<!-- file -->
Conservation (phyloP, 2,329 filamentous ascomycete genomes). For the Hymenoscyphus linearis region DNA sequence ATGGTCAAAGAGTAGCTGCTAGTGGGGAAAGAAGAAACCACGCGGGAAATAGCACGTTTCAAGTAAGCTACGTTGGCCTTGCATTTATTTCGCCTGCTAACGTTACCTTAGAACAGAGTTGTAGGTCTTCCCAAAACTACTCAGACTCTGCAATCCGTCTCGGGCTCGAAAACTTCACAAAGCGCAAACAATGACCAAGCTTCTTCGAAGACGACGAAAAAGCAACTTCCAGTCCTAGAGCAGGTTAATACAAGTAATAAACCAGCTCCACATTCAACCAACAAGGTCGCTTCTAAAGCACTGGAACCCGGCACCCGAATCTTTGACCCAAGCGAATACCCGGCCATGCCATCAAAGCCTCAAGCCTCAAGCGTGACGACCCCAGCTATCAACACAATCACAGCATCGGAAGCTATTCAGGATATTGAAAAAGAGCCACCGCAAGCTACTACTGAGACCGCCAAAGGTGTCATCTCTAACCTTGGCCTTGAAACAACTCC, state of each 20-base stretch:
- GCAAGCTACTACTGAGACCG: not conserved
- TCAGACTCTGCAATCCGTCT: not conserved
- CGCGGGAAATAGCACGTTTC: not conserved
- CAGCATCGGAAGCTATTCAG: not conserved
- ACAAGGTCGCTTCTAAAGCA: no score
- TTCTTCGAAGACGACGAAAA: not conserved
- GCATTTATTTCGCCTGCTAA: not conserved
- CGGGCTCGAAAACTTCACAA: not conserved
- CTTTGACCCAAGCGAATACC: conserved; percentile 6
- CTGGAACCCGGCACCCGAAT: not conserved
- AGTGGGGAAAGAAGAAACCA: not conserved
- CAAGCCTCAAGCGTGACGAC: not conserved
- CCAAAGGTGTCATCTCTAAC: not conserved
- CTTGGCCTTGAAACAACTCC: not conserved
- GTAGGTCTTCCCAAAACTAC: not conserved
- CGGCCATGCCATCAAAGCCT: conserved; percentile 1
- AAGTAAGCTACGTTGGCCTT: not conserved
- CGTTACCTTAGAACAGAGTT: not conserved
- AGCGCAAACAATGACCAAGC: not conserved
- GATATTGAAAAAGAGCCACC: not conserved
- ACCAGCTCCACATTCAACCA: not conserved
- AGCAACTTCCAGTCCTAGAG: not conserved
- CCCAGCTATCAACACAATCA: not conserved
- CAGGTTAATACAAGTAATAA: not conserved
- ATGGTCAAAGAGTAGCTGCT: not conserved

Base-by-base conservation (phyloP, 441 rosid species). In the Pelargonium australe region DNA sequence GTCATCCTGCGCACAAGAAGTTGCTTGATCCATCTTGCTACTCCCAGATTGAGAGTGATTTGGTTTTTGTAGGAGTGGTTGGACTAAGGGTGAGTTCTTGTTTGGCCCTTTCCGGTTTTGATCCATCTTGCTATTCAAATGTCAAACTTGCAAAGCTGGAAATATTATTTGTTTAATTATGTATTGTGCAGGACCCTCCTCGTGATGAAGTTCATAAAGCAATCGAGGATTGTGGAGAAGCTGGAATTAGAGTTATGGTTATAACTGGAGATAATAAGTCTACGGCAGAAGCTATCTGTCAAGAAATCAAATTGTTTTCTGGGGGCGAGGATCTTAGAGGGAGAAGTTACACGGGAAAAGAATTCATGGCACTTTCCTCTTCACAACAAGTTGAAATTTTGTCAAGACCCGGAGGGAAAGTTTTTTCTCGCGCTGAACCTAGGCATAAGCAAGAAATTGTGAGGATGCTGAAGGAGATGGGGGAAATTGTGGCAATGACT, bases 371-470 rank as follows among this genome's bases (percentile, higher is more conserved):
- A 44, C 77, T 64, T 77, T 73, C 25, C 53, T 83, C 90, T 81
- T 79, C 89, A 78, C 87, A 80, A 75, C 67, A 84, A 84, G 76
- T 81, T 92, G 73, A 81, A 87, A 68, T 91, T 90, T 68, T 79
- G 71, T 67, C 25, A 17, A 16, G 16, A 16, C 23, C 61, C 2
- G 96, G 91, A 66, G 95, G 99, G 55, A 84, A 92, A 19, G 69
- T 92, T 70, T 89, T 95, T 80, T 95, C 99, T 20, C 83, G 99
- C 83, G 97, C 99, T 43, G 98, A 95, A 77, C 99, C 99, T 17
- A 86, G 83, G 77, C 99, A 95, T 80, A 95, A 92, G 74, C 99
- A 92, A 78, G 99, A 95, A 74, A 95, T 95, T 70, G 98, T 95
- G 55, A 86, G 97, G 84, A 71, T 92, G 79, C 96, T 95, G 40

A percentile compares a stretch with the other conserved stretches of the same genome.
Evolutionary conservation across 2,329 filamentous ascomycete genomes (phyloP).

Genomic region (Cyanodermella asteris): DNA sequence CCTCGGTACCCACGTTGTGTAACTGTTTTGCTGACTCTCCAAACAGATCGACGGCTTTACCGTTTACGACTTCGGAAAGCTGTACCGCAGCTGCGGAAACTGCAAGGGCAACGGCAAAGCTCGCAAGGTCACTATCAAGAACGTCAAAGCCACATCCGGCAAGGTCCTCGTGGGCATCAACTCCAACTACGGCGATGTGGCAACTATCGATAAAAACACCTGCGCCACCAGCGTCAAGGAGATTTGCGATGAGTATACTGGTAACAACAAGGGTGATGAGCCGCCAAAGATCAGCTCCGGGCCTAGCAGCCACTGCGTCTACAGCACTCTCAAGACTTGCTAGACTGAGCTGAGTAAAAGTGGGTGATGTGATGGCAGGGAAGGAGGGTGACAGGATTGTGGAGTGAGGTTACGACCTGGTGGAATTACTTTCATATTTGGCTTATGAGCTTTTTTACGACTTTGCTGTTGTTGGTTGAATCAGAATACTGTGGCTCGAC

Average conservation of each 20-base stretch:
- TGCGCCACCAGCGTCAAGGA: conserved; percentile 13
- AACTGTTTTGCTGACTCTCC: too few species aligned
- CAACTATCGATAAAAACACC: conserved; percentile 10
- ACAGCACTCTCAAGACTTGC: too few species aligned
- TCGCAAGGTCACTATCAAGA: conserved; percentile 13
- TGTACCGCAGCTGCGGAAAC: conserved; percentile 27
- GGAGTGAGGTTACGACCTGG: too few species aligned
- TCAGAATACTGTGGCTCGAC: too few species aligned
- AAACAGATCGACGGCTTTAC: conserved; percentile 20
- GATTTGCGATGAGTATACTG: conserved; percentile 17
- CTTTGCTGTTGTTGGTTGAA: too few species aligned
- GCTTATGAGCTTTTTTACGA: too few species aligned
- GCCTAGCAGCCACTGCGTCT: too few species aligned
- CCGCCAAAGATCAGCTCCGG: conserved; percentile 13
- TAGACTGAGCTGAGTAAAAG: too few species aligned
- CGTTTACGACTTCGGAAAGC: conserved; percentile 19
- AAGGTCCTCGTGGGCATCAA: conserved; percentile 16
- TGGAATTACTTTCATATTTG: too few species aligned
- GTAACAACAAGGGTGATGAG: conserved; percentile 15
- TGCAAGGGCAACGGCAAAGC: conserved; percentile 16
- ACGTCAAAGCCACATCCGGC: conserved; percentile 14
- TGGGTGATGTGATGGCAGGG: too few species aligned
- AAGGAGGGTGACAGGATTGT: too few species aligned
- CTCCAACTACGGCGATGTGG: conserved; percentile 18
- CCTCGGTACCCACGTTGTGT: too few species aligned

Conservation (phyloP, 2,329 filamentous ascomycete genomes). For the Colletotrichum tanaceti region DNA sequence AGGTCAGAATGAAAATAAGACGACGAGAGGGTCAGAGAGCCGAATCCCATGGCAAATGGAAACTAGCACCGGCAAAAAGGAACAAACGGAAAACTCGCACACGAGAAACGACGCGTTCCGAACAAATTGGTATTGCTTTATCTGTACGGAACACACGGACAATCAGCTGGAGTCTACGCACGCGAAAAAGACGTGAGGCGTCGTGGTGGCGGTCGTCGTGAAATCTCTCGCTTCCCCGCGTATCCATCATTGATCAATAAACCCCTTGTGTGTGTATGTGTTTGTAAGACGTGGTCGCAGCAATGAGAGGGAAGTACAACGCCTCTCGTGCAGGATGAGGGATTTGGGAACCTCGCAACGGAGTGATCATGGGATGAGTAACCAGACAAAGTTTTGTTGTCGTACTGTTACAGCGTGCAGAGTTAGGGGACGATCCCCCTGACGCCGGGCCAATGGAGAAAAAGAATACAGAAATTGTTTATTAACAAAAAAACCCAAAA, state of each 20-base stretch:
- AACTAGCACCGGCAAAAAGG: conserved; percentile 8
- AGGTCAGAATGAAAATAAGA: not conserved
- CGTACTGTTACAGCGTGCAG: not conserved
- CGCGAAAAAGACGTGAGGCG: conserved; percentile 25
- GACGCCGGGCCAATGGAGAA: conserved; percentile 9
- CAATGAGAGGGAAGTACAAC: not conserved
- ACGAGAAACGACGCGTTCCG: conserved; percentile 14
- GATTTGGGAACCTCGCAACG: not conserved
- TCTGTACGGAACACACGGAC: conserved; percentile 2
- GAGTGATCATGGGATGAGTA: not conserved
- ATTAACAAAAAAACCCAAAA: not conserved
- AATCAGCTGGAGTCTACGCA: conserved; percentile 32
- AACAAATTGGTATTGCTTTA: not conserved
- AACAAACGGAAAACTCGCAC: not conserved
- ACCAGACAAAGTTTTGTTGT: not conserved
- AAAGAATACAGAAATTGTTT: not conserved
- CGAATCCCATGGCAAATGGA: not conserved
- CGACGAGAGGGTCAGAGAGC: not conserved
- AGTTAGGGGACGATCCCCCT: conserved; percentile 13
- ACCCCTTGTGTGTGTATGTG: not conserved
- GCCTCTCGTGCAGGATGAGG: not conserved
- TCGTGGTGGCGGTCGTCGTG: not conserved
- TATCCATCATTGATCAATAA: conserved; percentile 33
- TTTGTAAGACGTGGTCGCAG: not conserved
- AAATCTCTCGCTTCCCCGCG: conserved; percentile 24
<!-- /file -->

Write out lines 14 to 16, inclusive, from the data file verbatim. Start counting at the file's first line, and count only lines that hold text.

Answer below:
- CCAAAGGTGTCATCTCTAAC: not conserved
- CTTGGCCTTGAAACAACTCC: not conserved
- GTAGGTCTTCCCAAAACTAC: not conserved